Pāʻū riding for Kamehameha Day a hundred and ten years ago! 1906.

PA-U RIDERS HONOR DAY

Picturesque Cavalcade Revives Old-Time Custom.

The Hui Holopa-u Maile Alii have every reason to be satisfied with their first parade as a society, which occurred yesterday in celebration of Kamehameha Day.

The custom of pa-u riding is an old and kingly one and it was eminently fitting that the initial gathering of the club should take place on the anniversary of the birth of Hawaii’s greatest king.

About 30 riders gathered at the residence of Mrs. Kainana Puahi at Waikiki early yesterday morning. The costumes, which were uniform, consisted of yellow skirts, white waists, and straw hats encircled with ilima leis. Each rider wore a black ribbon as a sash, bearing the word “Kaonohiokala,” done in gold. The word means “the eye of the sun.” Continue reading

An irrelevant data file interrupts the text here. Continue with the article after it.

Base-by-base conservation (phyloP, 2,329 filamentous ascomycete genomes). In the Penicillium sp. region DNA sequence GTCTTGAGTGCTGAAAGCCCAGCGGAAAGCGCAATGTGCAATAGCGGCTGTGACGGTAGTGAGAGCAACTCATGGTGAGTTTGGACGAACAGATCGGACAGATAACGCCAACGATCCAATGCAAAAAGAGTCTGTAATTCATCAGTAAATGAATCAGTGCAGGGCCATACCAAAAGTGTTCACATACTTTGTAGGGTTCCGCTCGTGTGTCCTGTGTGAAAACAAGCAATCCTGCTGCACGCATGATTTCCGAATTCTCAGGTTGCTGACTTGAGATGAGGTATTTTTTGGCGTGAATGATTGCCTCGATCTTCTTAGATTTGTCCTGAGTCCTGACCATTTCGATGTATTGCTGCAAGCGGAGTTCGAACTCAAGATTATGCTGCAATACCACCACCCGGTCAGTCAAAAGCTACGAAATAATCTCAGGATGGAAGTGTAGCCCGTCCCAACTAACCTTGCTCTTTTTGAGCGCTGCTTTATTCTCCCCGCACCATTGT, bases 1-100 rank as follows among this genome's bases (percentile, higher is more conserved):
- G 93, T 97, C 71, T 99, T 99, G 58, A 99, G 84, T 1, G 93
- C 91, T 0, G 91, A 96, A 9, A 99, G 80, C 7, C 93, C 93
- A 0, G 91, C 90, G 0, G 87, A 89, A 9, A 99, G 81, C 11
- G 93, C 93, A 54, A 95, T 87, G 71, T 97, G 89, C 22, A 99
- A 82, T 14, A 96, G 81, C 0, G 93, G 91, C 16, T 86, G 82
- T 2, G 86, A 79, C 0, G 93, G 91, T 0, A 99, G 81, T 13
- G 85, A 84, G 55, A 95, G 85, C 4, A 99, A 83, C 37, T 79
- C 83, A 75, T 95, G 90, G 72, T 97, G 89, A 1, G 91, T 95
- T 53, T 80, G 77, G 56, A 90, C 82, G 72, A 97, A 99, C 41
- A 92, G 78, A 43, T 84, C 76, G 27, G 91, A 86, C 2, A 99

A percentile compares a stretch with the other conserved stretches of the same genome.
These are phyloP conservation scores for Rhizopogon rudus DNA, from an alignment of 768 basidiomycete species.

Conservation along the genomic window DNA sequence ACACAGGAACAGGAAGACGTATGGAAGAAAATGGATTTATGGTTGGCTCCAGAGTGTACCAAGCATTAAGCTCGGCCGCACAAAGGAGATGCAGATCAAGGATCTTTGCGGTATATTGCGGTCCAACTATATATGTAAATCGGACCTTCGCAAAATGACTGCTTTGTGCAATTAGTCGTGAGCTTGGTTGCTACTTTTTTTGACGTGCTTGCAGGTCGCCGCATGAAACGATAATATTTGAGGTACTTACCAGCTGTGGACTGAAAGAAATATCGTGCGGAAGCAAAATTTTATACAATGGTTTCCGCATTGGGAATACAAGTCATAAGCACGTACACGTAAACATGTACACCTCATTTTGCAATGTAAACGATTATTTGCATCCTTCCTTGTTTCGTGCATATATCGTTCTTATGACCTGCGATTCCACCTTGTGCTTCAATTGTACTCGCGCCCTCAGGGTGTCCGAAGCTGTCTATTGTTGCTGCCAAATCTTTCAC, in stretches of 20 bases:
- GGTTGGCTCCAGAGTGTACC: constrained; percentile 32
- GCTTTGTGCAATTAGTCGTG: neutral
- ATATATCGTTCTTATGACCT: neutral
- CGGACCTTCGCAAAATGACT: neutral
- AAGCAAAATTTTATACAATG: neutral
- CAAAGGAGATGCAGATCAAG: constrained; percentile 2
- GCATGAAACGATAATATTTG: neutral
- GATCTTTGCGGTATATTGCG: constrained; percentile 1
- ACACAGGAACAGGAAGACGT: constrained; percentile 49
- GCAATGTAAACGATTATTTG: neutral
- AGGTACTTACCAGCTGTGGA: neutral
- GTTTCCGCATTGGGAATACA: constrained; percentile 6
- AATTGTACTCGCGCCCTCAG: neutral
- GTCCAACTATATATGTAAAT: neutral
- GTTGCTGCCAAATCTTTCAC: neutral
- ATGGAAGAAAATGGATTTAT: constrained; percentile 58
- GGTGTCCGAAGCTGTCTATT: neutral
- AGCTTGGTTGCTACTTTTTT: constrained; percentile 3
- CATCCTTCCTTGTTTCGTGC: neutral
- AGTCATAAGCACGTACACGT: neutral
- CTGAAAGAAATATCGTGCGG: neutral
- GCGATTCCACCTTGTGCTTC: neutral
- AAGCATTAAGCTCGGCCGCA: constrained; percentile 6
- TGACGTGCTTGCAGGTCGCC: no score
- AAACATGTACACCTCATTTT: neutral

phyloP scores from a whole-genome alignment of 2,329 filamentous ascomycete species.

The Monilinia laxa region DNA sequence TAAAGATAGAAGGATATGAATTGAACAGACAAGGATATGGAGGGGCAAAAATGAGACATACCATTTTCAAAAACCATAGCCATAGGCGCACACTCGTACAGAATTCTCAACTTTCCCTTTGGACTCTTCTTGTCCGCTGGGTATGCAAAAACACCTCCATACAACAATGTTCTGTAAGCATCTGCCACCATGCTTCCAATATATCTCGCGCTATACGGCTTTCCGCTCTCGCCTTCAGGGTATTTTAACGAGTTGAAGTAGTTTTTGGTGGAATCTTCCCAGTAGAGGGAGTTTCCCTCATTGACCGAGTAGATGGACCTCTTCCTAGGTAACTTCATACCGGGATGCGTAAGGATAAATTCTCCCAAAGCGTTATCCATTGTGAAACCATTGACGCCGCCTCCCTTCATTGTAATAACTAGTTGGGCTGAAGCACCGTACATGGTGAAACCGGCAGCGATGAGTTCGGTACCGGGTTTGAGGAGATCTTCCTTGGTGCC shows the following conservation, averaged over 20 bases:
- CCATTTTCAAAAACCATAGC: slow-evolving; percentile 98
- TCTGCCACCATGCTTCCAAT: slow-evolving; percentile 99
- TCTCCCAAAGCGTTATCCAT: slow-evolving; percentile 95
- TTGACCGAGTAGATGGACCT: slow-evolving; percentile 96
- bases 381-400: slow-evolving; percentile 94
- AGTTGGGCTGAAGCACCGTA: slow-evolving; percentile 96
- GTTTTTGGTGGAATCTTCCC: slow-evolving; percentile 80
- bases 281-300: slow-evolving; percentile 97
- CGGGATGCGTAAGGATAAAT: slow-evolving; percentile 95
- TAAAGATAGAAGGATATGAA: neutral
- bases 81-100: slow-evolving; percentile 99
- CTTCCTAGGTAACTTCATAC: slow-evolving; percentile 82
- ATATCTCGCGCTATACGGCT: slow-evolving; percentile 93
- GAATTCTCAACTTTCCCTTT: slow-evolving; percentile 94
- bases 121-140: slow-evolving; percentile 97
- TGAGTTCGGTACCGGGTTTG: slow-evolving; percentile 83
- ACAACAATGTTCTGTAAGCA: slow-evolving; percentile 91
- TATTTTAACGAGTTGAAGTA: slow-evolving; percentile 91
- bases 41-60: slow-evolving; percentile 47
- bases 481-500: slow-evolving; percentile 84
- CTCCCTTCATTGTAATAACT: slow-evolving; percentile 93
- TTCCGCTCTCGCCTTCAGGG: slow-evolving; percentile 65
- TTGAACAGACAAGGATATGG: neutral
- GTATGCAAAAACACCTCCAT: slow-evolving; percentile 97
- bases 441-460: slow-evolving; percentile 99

Kalakaua Day, 1916.

KALAKAUA DAY TO BE OBSERVED FOR FIRST TIME

Morning Reception, Appearance of Pa-u Riders and Dance at Night Make Up Program

in honor of the Kalakaua Dynasty which ruled over the Hawaiian Islands for 22 years, Honolulu will celebrate tomorrow, and the day will be filled with many pleasant features.

The big affair of the day will occur in the evening when the reception and ball at the armory will be held. Because of the illness of Queen Liliuokalani, she will not be able to attend, but in her place Prince and Princess Kalanianaole will receive the guests. After the reception three orchestras will furnish music for the dancing and a gala time is anticipated. A large number of invitations have been issued and to be sure that no one was overlooked Princess Kawananakoa chairman of the invitation committee, wishes all who have not received invitations to go to the Promotion Committee rooms on Bishop street.